Besides sightseeing for our first days in Istanbul, we ate 5TL ($2.50) fish sandwiches on the Galata Bridge (complete with a sunset and a bottle of rakı), red mullet from the well-known Balıkçi Sabahttin, mezes from the surprising delicious İmbat Restaurant on top of our hotel (what?! At a budget hotel?!). We happened upon the famous baklava shop Hafiz Mustafa 1864, which was epic and where I insisted we go once a day. Amos, resolute in his anti-coffee beliefs, was swayed to try Turkish coffee, and we would have one an afternoon. (He had no sugar in his because if you are going to do something, do. it. all. the. way.) We drank wine while sitting at a table in a crowded alley which also functioned as the restaurant's "patio." We ate in the quiet courtyard of Caferağa Medresesi while listening to calls to prayer from he Mosque of Süleyman. We hit touristy spots, cheap spots, expensive spots... and pretty much scored each time. Even the misses weren't bad. Food seemed really reasonable, especially when compared to Japan, and the service seemed wonderfully attentive but not overbearing. We tipped 10%, on average... except after a bottle of rakı, when I tried to give the waiter all of our money, and Amos got put in charge of tipping. Accidents happen, you guys.

Lunch at the Pudding Shop (and I just think he is so handsome.)

After four days, we skipped out of Istanbul and headed inland to Cappadocia for a couple days. We then flew back into Istanbul, and stayed on the Asian side for two nights before leaving Turkey. If I was to go again (and, man, I certainly hope to!), I'd skip staying at the lovely Orient Express in Sultanahmet and instead just head over to the Kadıköy neighborhood. It's an easy 20 minute ferry (3TL) to the European (and more touristy) side, but the neighborhood pulses with a realness and a vibrancy that is nothing short of fantastic. Thousands of people cross the Bosphorus each day for their commutes, and the ferry terminal in Kadıköy has alleys and streets lined with food stalls and shops to grab a bite to eat or a drink on your way home. You have stalls devoted to just cheese, to just fish, to just figs. The nightlife was incredible, with live fiddles and dancing and dinner being served until 1am. It's liberal and relaxed and a place where I wish I could live for a month. In fact, it's recently become a life goal of mine. (The only thing downside about the Asian side is trying to get back to the Atatürk airport, especially when your flight time changed from 10:40AM to 5:45AM. Hence the lack of Lufthansa love around these parts.) We enjoyed two nights there, and our last meal in Istanbul was actually at the amazing Kadı Nimet Balıkçılık, which -- literally -- buys your fish fresh from the fishmonger when you order it. I don't know how we simply walked in and scored a table (by the open window), but this was a blessed trip. (English website here).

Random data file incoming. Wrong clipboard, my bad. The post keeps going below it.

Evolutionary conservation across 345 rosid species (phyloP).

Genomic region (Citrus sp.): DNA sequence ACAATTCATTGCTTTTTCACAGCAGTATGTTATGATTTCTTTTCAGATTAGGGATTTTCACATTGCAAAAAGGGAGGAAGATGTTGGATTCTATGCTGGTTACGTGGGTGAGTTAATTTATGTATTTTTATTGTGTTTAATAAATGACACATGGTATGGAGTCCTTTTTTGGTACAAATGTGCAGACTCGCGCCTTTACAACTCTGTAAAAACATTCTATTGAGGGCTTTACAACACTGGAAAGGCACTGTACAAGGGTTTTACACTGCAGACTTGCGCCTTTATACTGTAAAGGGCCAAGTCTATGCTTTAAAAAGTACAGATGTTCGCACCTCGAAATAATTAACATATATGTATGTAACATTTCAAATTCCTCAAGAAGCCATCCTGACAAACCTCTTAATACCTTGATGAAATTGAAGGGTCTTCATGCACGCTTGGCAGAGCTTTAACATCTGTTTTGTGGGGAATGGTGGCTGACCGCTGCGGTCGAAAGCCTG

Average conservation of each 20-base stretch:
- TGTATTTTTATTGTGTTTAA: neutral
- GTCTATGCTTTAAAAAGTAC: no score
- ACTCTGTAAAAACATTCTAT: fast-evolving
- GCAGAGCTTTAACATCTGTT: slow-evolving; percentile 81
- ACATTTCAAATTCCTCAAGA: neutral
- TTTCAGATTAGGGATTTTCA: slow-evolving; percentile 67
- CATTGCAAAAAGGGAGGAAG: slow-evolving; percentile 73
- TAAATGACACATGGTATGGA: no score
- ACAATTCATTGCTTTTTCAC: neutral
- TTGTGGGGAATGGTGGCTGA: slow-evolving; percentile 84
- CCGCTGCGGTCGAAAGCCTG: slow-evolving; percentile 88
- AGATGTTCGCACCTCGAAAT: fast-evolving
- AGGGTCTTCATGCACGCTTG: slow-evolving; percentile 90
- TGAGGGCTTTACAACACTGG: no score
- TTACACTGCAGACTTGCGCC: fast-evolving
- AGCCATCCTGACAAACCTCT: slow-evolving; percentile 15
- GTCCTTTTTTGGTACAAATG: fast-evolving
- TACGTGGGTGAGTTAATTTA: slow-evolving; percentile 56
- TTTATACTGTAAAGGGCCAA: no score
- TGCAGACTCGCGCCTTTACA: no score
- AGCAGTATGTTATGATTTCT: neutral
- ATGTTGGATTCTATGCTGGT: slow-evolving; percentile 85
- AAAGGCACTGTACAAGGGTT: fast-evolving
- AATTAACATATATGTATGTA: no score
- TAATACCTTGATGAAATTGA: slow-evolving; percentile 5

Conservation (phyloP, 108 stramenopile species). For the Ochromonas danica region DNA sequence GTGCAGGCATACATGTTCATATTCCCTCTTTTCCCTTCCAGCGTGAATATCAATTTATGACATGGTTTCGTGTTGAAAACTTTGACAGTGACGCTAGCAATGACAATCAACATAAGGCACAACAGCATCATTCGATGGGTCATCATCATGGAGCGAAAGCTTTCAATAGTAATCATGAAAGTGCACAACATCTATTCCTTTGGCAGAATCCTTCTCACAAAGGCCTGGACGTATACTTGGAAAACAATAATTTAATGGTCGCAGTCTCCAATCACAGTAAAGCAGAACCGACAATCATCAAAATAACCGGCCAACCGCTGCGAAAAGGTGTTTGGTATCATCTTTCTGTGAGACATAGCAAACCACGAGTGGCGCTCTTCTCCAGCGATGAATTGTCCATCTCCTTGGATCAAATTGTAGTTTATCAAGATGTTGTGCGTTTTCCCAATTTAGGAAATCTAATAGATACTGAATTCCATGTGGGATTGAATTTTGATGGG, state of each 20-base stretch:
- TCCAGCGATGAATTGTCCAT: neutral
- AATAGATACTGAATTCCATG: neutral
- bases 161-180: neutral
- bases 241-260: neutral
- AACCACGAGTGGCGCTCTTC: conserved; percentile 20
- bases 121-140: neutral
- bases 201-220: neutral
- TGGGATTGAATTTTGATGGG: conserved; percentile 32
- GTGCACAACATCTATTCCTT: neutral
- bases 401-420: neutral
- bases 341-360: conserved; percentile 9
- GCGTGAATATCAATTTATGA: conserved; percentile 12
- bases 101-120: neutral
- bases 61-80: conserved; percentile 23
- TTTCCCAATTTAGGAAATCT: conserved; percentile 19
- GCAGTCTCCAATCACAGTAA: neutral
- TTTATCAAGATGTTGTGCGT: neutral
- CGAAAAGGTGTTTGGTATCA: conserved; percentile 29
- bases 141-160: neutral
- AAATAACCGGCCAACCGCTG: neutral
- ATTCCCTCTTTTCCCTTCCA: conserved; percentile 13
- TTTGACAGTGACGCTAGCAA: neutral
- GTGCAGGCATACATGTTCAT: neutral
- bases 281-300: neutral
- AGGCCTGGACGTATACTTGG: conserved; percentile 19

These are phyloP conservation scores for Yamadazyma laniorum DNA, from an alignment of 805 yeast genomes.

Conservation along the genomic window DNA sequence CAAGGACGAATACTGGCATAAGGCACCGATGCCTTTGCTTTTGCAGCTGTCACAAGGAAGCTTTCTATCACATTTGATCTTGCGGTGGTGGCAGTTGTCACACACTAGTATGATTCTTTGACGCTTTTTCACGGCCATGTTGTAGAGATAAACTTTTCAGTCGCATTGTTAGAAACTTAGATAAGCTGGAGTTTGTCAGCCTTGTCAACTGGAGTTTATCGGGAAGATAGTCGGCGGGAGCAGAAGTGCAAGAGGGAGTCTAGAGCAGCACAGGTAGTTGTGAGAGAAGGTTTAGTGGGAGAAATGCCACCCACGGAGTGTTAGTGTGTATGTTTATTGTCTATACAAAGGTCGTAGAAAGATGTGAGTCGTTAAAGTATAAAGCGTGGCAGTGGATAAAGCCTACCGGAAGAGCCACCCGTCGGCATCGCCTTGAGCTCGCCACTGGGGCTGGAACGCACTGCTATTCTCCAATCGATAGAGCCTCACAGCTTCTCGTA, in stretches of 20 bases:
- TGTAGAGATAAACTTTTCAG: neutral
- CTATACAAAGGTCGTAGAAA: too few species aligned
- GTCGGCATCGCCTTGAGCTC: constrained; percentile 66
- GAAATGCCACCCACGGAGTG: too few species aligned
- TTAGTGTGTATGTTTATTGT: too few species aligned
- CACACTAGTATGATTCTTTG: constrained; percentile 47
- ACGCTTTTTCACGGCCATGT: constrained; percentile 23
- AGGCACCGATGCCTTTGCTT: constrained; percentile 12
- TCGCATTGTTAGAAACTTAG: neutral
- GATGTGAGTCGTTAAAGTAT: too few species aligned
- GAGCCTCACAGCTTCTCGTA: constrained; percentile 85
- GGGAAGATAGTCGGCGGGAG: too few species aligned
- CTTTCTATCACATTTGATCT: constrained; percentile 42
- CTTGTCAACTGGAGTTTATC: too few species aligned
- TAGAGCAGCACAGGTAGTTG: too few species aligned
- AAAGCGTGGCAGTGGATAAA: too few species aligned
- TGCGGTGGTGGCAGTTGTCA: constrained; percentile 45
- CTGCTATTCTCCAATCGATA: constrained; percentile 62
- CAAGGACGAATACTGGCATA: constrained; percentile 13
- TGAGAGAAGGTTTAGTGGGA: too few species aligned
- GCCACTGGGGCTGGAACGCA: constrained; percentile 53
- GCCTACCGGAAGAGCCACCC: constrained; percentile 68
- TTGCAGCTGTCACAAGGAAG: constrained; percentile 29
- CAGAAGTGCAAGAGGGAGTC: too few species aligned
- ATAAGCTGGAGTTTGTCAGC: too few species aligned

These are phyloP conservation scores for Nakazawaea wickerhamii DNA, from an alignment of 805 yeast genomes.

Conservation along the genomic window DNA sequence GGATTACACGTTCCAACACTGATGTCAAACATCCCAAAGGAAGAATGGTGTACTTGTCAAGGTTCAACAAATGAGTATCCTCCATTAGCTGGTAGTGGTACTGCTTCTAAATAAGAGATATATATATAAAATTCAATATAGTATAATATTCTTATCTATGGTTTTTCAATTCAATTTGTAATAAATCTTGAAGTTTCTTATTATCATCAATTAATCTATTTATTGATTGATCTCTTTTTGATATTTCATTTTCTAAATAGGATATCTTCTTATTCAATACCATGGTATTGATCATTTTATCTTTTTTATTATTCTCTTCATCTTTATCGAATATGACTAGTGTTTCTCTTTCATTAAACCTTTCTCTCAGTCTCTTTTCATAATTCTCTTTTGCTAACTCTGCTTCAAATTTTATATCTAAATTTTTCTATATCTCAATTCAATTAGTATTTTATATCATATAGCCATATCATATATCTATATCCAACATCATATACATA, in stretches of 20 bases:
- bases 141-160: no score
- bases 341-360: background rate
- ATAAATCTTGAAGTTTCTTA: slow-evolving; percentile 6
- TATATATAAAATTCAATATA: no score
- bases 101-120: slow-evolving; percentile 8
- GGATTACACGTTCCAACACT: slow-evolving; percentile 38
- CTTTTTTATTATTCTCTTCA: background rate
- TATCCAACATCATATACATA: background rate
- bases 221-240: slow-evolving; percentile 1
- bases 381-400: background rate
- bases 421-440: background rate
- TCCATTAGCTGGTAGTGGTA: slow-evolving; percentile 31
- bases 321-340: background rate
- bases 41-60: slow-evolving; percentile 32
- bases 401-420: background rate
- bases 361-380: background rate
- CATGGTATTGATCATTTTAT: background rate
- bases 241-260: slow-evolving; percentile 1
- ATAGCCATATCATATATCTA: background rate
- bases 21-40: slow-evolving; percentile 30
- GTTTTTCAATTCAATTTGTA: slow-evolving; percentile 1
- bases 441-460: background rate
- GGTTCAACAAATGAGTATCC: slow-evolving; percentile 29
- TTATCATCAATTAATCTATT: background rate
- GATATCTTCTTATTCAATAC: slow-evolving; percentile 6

It's amazing that I came home at all. And that I still fit in my pants.

Speaking of pants, there is a higher standard of modesty in Istanbul and Turkey. Nothing crazy;  I would have been technically fine in shorts, but I tended to feel more comfortable in pants or long skirts, shoulders covered, and decent necklines. I didn't feel out of place because I don't wear a headscarf. In fact, it seemed like between 10-25% of women wore them, with the percentage changing depending where you were in the city. The rest left their hair uncovered. I didn't buy special clothes or really think too much about it, but I tried to be respectful of the place I was visiting and the beliefs and customs of those who live there. I will write more about this in another post  -- because I want to address visiting a predominately Muslim country -- but I didn't find it a huge issue while traveling. Also, I do realize Istanbul is more than food. There is amazing and rich history in this city, and we soaked up a lot of it. Don't worry, I'll talk your ear off about that soon.

Okay, this is turning into a novel, and there is only so much editing down I can do. I'm breaking this bad boy up -- stay tuned for Part II: Cappadocia and Croatia. (UPDATE: here is Part II)


  1. 1. I loved your blog for ages, it's brilliant and 2. This post is AMAZING. You get the travel bug stirring again! Looked like a fantastic place!!

  2. Thanks so much! The travel bug -- it lodges deep doesn't it. Hope you get to get outta town soon!